Scientists Show using Facebook Is a Downer

Posted on October 2, 2013

Humans like being around other humans. We are extraordinarily social animals. In fact, we are so social, that simply interacting with other people has been shown to be use similar brain areas as those involved with the processing of very basic rewards such as food, suggesting that interacting with people tends to make us feel good.

However, it doesn’t take much reflection to notice that the way people interact with each other has radically changed in recent years. Much of our contact happens not face-to-face, but rather while staring at screen-based digital representations of each other, with Facebook being the most prominent example. This raises a very fundamental question – how does online interaction with other people differ from interacting with people in person?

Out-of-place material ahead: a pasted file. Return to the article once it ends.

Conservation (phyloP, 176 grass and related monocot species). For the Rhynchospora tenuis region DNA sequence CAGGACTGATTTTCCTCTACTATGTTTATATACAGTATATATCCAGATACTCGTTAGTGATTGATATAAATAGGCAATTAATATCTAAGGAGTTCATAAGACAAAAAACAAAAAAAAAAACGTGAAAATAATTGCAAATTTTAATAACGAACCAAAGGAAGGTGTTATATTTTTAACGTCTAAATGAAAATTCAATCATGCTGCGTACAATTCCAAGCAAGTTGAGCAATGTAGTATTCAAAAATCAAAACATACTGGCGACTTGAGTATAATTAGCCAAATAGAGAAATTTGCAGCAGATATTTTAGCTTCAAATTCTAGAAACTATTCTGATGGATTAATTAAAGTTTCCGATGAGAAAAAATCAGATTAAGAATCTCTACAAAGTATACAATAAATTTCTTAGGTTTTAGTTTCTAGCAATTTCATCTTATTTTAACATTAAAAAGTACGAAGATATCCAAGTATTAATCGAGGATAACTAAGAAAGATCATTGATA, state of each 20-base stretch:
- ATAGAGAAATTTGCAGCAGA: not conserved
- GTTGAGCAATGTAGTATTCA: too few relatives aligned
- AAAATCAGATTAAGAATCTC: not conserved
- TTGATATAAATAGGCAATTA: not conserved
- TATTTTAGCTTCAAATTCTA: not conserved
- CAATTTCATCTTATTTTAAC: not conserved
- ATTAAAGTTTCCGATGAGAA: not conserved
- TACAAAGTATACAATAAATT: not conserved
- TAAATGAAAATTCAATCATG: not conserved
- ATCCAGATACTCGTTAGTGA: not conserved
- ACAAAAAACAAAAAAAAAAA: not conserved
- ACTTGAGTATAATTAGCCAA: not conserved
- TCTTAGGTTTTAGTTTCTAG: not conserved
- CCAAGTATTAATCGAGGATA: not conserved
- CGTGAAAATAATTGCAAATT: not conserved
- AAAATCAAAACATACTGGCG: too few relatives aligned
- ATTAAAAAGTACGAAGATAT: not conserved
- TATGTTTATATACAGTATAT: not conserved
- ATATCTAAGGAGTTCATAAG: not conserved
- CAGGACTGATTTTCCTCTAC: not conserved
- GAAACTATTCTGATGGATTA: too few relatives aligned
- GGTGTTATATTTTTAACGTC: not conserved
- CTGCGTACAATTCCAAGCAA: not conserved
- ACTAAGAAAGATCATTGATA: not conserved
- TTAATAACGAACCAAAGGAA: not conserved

So, how does online interaction make us feel? The researchers attempted to answer this question by examining the data in two different ways. First, they looked at how the participant’s moment-to-moment feelings, or affect, changed between each text message. The data showed that as participants reported using Facebook more often in between any two texts, the more their affect tended to change for the negative. In other words, across the two weeks, increased Facebook use was associated with declines in affect. Interestingly, this relationship disappeared when participants had very little direct social contact, and was much stronger when they had quite a lot of social contact.

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Source material from Scientitifc American


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